Take the 2-minute tour ×
MathOverflow is a question and answer site for professional mathematicians. It's 100% free, no registration required.

There's an algebraic geometry theorem (I.4.9 in Hartshorne) that says: any variety of dimension r (over an algebraically closed field) is birationally equivalent to a hypersurface in projective space of dimension r+1. The proof is quite algebraic, and I'd like to see some interesting geometric examples.

share|improve this question
add comment

3 Answers

The proof is actually extremley geometric, if you just wave your hand hard enough. Take an r-dimension variety V in P^{r+d}. Pick a generic point Q in P^{r+d} (where d > 1), and project P^{r+d} from this point to P^{r+d-1}. A generic line through Q does not hit V at all, and a generic line that hits V, hits it at exactly one point (I waved my hands right here), so the projection is birational from V to it's image.

share|improve this answer
add comment

Perhaps the first example was in a paper of Corrado Segre, where he analyzed a quartic surface in P^3 with a double conic, as a projection of a complete intersection of two quadrics in P^4. I say first, because in that paper he states that some people may not believe in the existence of 4 dimensional space. but he does not think that is relevant and will use it anyway. Segre's surface, a special example of a del Pezzo surface, is discussed in Semple and Roth, p. 141., where the reference to his "epoch making" paper is given as math. ann. 24, (1884), 313.

Another nice example is the cubic surface in P^3, realized by projecting the veronese embedding of P^2 in P^9 by plane cubics. This time the projections are done successivelky from points on the surface, thus "blowing up" 6 points in the process.

A simpler example is the projection of a rational space cubic from P^3 to a nodal cubic curve in P^2. This illustrates the fact that general projections tend to pick up singularities. Fulton's and Hansen's connectedness theorem has as a consequence that a smooth surface projected from P^5 into P^3 from points off the surface picks up not only a double curve but "pinch" points as well (http://www.math.umn.edu/~roberts/ima_tutorial.html#projections).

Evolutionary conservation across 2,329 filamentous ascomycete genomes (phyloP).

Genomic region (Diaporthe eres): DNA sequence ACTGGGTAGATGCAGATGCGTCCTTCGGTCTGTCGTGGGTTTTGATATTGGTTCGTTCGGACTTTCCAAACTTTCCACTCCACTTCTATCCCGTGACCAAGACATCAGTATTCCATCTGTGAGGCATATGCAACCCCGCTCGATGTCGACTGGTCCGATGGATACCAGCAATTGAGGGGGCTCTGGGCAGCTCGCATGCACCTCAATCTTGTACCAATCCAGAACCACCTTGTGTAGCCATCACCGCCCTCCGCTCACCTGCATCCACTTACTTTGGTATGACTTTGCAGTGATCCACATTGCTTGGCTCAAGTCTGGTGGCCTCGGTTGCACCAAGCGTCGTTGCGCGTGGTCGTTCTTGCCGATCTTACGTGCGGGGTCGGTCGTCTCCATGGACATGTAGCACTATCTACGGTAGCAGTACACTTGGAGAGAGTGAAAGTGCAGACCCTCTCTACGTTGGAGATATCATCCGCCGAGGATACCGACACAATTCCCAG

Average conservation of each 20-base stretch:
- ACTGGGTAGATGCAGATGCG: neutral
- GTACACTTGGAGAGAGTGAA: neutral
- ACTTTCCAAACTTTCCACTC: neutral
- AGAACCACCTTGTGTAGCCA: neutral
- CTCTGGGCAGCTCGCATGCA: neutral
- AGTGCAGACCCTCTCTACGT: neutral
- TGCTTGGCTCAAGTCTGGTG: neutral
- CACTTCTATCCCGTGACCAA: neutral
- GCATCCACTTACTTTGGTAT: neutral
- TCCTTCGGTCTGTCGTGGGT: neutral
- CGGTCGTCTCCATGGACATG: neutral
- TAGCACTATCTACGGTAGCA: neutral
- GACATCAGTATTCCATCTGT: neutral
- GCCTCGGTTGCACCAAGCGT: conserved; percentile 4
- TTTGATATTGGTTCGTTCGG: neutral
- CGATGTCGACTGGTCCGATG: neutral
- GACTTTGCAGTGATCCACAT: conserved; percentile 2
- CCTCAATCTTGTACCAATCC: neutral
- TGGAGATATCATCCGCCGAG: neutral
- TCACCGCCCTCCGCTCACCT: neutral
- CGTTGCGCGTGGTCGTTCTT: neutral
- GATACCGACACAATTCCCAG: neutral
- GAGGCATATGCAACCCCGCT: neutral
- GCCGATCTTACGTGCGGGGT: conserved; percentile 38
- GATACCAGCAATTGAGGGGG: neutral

A detailed geometric proof that any smooth space curve can be projected birationally into the plane with only nodes as singularities is in Mumford, Alg. Geom. I, Complex projective varieties, pp.132 ff.

share|improve this answer
add comment

Let $X\subset\mathbb{P}^N$ be a variety of dimension $r$ and assume $N\geq r+2$. Let $H$ be a general linear subspace of dimension $N-r-2$. A general linear space of dimension $N-r-1$ spanned by $H$ and a point $x\in X$ intersects $X$ exactly in $x$ bacause $N-r-1+r = N-1 < N$.Fix a general linear subspace $\Lambda$ of dimension $r+1$. Therefore the projection from $H$ $$\pi_H:X\rightarrow \Lambda\cong\mathbb{P}^{r+1},\: x\mapsto \left\langle x,H\right\rangle\cap\Lambda$$ is birational and $X$ is birational to the hypersurface $X^{'} = \overline{\pi_H(X)}\subset\mathbb{P}^{r+1}$. Note that since $H$ does not intersect $X$ we have $deg(X^{'}) = deg(X)$.

For instance projecting the Veronese surface $V\subset\mathbb{P}^5$ from a general line we get a surface $S\subset\mathbb{P}^3$ of degree $4$ and singular along three double lines. The surface $S$ is known as Steiner roman surface.

share|improve this answer
add comment

Your Answer

 
discard

By posting your answer, you agree to the privacy policy and terms of service.

Not the answer you're looking for? Browse other questions tagged or ask your own question.